The Conversation

Entertainment: Discussions and News about Entertainment

Hollywood Blockbusters and the Holy Season of Lent

Feb 22, 2013 10:11 AM PT

Blurays arrived today: "The Robe" (1953), "The Passion of the Christ" (2004), "Quo Vadis" (1951), and "Ben-Hur" (1925 & 1959). I already own the DVDs, but find that older titles -- especially filmed in Technicolor -- look magnificent on Bluray. "The Robe" (the first feature filmed in widescreen  Cinemascope) should look amazing.  (The DVDs are donated to my church library.)

It might seem shallow watching Hollywood blockbusters during the holy season of Lent, especially fictional ones (all but "The Passion" are fictions set against religious and secular history), but isn't it the themes that matter?

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Washington DC: Hollywood for Ugly People

Feb 20, 2013 5:36 AM PT

The campaign for an Oscar is taking on a new meaning, as stops in D.C. are becoming the norm.  The Hill is reporting that "stars and directors from at least four Oscar-nominated films have stopped in the nation’s capital to tout a cause, mention their movie and get some free publicity in the process."

As the media continually mocks the right for being idiots, this phenomena seems to have escaped their attention:

Bradley Cooper of “Silver Linings Playbook” and director David O. Russell met with Vice President Biden earlier this month — to discuss mental illness. The cast of “Beasts of the Southern Wild” visited the White House last week — for a discussion with students. Both films are up for Best Picture.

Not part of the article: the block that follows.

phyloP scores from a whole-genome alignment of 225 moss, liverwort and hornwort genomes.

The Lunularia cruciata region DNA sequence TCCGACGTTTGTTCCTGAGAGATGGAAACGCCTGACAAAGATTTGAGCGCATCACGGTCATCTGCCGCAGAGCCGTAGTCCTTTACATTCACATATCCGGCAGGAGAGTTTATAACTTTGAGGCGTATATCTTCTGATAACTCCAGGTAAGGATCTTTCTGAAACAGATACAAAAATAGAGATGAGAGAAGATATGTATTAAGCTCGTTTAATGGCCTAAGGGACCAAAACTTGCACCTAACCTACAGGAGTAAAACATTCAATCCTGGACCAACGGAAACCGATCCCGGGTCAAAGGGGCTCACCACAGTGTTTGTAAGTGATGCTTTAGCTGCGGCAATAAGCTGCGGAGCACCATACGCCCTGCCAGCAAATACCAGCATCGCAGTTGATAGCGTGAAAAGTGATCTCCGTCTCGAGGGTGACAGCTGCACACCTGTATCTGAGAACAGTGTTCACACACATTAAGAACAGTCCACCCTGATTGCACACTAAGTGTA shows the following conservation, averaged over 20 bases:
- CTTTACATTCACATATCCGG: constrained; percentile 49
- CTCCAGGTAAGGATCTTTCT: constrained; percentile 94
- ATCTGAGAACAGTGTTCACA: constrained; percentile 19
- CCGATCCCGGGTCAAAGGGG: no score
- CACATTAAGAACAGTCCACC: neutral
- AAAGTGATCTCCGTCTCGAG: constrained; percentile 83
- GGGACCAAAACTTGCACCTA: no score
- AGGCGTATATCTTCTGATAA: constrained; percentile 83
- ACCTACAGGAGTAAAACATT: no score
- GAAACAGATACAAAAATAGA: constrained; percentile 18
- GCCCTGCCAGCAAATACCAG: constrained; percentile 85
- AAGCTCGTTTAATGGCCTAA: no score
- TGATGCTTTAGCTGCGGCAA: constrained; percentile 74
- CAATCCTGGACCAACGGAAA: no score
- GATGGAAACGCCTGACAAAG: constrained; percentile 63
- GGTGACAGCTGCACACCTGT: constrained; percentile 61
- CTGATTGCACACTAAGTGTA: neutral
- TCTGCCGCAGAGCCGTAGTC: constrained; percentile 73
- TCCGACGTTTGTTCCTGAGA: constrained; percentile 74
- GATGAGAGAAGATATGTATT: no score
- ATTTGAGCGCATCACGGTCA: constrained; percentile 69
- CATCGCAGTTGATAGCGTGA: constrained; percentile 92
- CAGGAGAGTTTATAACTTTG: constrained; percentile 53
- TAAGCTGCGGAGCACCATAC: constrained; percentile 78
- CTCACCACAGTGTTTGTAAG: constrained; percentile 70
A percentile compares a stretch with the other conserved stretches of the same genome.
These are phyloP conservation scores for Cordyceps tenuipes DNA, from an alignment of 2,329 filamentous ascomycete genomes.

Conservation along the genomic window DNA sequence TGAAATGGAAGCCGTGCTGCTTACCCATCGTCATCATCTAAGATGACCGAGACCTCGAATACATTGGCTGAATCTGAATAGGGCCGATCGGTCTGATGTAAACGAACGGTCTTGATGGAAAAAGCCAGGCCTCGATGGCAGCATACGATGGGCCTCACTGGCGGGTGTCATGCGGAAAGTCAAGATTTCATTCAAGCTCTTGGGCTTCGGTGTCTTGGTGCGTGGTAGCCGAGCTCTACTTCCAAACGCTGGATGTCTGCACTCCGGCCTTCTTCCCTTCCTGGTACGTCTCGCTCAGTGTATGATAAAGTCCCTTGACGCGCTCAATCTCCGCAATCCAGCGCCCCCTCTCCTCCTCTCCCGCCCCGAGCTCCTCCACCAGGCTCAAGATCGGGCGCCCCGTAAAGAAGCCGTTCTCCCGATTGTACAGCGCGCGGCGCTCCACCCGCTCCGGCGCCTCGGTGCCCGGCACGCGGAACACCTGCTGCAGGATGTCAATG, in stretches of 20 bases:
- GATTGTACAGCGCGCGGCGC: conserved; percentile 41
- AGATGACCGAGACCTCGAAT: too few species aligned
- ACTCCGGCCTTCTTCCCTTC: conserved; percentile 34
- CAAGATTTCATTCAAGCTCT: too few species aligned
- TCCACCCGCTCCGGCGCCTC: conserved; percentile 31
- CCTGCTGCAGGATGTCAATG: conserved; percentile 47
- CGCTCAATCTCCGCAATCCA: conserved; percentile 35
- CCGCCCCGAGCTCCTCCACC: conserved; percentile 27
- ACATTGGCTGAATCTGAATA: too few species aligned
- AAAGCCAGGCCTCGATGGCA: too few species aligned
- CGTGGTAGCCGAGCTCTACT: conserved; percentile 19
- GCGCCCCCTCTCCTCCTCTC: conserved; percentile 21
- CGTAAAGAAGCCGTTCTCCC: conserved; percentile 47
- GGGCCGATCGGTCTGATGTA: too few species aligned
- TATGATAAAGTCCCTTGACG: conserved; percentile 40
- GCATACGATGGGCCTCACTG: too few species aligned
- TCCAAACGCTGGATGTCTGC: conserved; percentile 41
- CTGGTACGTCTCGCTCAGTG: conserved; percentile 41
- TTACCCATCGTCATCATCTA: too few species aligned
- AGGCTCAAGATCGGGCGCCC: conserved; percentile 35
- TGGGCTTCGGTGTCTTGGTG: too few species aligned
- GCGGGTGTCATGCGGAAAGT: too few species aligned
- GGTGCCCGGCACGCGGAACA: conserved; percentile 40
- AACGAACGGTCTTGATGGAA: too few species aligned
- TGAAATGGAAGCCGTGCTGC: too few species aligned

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Animaniacs after dark and post show

Feb 18, 2013 11:06 PM PT
Watched Pinky and the Brain and now Rocky and Bullwinkle. Better political satire than watching the White House press briefing and funnier Fearless Leader.

Lost and Fringe Come to Mind

Feb 15, 2013 7:45 PM PT

In response to It Only Gets Worse, John:

I agree with you about the nature of story. The show that comes to mind is Lost. They decided to tell dozens of small stories but they only had one way to resolve anything: death. So they killed people off and brought in new groups of characters to replace them (the Others, the Tailies) but this meant so many questions in need of answers that the disappointing finale was inevitable. (BTW, I think Lost owes a big debt to "And Then There Were None" by Agatha Christie).

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